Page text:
By Joan Mazza
I miss those rides to school or to the city,
immersed in a book, or eyes closed,
mind open to fantasies, without a thought
to beasts around me. I knew not to sit
near the man with newspapers on his lap
or the one who tried to catch my eye,
never worried about what I might catch
from benches, straps, or turnstiles, never
thought of pathogens on every surface,
as numerous as the microbiome I carry
concealed on my person. In innocent
places, traces of Anthrax and bubonic
plague, antibiotic-resistant bacteria.
How reassuring to learn that no Tasmanian
devils, Himalayan yaks, or Mediterranean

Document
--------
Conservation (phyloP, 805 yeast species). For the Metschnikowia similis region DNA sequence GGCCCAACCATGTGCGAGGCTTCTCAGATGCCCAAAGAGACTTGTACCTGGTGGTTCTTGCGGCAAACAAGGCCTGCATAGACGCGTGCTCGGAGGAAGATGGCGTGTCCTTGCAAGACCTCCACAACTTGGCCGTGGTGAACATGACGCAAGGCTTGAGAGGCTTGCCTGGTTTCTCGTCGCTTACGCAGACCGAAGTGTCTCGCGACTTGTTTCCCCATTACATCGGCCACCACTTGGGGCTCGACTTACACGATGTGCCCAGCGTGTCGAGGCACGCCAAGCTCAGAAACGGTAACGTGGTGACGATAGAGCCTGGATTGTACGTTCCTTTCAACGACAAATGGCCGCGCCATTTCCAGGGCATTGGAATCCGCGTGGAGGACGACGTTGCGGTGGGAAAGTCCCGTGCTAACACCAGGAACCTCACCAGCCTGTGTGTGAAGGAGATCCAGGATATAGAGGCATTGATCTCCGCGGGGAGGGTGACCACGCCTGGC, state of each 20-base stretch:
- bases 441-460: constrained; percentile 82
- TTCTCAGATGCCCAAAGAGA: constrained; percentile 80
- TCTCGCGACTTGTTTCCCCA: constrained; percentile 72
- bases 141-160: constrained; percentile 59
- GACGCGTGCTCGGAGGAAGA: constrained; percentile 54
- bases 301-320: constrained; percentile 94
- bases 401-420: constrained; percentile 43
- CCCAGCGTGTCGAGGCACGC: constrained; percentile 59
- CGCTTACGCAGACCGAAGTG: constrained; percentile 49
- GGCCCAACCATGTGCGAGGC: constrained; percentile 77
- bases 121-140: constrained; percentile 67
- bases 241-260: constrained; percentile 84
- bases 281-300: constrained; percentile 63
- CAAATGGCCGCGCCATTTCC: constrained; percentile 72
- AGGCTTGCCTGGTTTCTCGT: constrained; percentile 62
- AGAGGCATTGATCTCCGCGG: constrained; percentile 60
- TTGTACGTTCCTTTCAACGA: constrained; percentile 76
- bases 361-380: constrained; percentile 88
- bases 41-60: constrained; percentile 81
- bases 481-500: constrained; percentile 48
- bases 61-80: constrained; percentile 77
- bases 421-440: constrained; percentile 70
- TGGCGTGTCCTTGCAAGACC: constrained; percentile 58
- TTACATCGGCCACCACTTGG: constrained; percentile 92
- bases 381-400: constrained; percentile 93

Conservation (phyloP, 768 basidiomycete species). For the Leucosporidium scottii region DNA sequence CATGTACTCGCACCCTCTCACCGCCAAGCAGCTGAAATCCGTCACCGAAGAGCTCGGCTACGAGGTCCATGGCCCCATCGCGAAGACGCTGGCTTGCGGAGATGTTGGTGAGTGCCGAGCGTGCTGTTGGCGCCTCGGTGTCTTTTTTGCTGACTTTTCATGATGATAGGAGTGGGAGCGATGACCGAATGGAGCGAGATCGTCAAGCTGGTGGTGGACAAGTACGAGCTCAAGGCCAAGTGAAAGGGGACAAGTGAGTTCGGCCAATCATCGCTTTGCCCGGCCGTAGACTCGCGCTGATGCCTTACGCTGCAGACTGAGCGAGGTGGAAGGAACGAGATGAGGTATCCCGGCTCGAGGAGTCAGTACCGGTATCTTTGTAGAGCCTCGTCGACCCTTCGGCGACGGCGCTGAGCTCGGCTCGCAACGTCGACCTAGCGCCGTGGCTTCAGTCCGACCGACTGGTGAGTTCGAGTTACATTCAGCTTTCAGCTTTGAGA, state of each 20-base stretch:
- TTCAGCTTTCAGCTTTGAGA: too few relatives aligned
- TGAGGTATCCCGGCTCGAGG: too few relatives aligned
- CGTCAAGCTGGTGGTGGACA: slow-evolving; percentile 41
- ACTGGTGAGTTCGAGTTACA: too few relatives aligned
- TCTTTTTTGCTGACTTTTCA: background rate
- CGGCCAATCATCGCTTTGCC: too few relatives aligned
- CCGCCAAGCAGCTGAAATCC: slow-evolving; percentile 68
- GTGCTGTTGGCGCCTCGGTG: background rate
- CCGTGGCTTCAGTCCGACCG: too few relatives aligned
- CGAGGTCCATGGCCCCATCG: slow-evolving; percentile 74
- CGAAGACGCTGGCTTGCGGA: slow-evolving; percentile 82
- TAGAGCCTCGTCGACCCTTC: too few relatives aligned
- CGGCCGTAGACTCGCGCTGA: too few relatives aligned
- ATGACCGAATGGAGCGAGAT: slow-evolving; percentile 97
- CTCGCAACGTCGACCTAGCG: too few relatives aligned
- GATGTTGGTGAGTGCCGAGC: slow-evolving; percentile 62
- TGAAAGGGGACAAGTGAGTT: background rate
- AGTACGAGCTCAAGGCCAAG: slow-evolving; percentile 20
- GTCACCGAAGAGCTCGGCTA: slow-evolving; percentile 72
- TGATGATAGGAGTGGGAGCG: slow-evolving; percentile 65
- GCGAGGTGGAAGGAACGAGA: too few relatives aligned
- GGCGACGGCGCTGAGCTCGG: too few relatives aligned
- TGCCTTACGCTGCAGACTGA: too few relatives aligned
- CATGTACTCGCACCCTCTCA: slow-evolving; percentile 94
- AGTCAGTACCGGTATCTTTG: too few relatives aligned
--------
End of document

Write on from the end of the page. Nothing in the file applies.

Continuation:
fruit flies travel the trains in New City. But
most strange of all (Consider what this means!)
forty-eight percent of DNA found there
matches no known organism.
Joan Mazza worked as a microbiologist and psychotherapist, and taught workshops on understanding dreams and nightmares. She is the author of six self-help psychology books, including Dreaming Your Real Self (Penguin/Putnam). Her poetry has appeared in Potomac Review, The Comstock Review, Prairie Schooner, Adanna Literary Journal, Slant, Poet Lore, and The Nation. She lives in rural central Virginia, where she writes, reads, and cooks, surrounded by oak and beech trees.